Photo: Rudy (Loïs) Pignot I am in Paris this week for OuiShareFest, and spoke yesterday morning during the opening session. OuiShareFest is in its third year as a large international gathering of folks interested in the peer/collaborative/sharing/networked society, put on by the community organization OuiShare. The topic of this year’s fest is “lost in transition”, and… Read more »
A while back, I wrote about Anti-Workflow Apps — apps that solve problems for you without forcing you to adopt a workflow that you may never fully be able to adopt. Workflow apps (CRMs, to-do lists, project management tools) are super hard to drive adoption towards, as everyone works differently and really resists this kind… Read more »
John Oliver has become the most important voice in tech policy (and maybe policy in general). His gift, his talent, his skill: turning wonky policy language that makes people glaze over into messages that people connect to and care about it. Last fall, he did took what may be the most boring, confusing term ever,… Read more »
I couldn’t sleep last night, and was up around 4am lurking on Twitter. I came across an old friend, Elizabeth Green, who is an accomplished and awesome education writer — you’ve probably read some of her recent NYT mag cover stories, and it turns out she has a new book out, Building a Better Teacher…. Read more »
A few weeks ago as I was walking down Beacon Street in Brookline, I happened upon something amazing: The Society of Grownups. The Society of Grownups is a self-proclaimed “grad school for adulthood”, the idea is to give people the tools they need to manage their grown up lives. The primary focus is on financial… Read more »
Last week, a friend passed away after a relatively brief but intense battle with lung cancer. I didn’t know Paul well, but he was very close with a few of my very close friends, and I had spent enough time with him to understand that he was special: he had a light inside of him. A… Read more »
This is the latest post in a series on Regulation 2.0 that I’m developing into a white paper for the Program on Municipal Innovation at the Harvard Kennedy School of Government. Yesterday, the Boston Globe reported that an Uber driver kidnapped and raped a passenger. First, my heart go out to the passenger, her friends… Read more »
As part of my series on Regulation 2.0, which I’m putting together for the Project on Municipal Innovation at the Harvard Kennedy School, today I am going to employ a bit of a cop-out tactic and rather than publish my next section (which I haven’t finished yet, largely because my whole family has the flu… Read more »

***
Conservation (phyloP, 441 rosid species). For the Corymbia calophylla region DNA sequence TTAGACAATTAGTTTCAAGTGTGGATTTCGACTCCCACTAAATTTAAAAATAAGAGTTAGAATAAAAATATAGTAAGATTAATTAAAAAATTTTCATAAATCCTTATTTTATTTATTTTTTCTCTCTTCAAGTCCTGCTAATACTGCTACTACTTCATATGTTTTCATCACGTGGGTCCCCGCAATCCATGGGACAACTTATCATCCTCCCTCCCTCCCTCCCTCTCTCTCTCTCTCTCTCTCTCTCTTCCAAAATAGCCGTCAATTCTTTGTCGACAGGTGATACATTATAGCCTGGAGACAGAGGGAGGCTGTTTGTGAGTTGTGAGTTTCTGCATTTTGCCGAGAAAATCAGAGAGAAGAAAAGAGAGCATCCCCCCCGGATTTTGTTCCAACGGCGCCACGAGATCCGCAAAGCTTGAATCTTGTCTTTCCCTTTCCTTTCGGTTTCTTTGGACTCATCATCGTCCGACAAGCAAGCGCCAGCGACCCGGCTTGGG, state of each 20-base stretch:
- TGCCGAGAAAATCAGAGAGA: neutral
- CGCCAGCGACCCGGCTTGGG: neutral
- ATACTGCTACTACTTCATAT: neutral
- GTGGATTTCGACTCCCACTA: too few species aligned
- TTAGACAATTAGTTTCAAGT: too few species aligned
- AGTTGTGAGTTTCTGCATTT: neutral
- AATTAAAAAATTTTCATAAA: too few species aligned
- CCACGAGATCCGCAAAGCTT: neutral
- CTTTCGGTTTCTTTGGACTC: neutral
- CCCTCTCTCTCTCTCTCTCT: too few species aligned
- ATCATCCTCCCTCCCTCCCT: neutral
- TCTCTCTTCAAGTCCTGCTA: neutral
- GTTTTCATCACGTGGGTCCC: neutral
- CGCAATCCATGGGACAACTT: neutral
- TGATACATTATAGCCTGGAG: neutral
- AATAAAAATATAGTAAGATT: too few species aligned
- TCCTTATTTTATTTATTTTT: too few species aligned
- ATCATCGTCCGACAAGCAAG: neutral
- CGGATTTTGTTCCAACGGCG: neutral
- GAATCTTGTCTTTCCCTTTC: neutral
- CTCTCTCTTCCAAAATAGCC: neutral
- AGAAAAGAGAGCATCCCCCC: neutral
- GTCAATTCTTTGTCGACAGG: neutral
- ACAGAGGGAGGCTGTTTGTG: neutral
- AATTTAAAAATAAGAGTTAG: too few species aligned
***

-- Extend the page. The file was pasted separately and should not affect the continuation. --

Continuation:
This is part 3 in a series of posts I’m developing into a white paper on “Regulation 2.0” for the Program on Municipal Innovation Harvard Kennedy School of Government. For many tech industry readers of this blog, these ideas may seem obvious, but they are not intended for you! They are meant to help bring… Read more »
For the past several years, I have been an advisor to the Data-Smart City Solutions initiative at the Harvard Kennedy School of Government. This is a group tasked with helping cities consider how to govern in new ways using the volumes of new data that are now available. An adjacent group at HKS is the… Read more »
I wrote earlier this week about how life is, generally, hard. There’s no question about that. One of my favorite things about the Internet, and probably the most exciting thing about working in venture capital, is being around people who are working to re-architect the world to make hard things easier. And by easier, I… Read more »
That’s a pretty depressing and fatalistic post title, but I actually mean it in a positive and encouraging way. Let me explain. It’s easy to go about your life, every day, feeling like everyone else has their shit together and that the things you struggle with are unique to you. But then, when you get… Read more »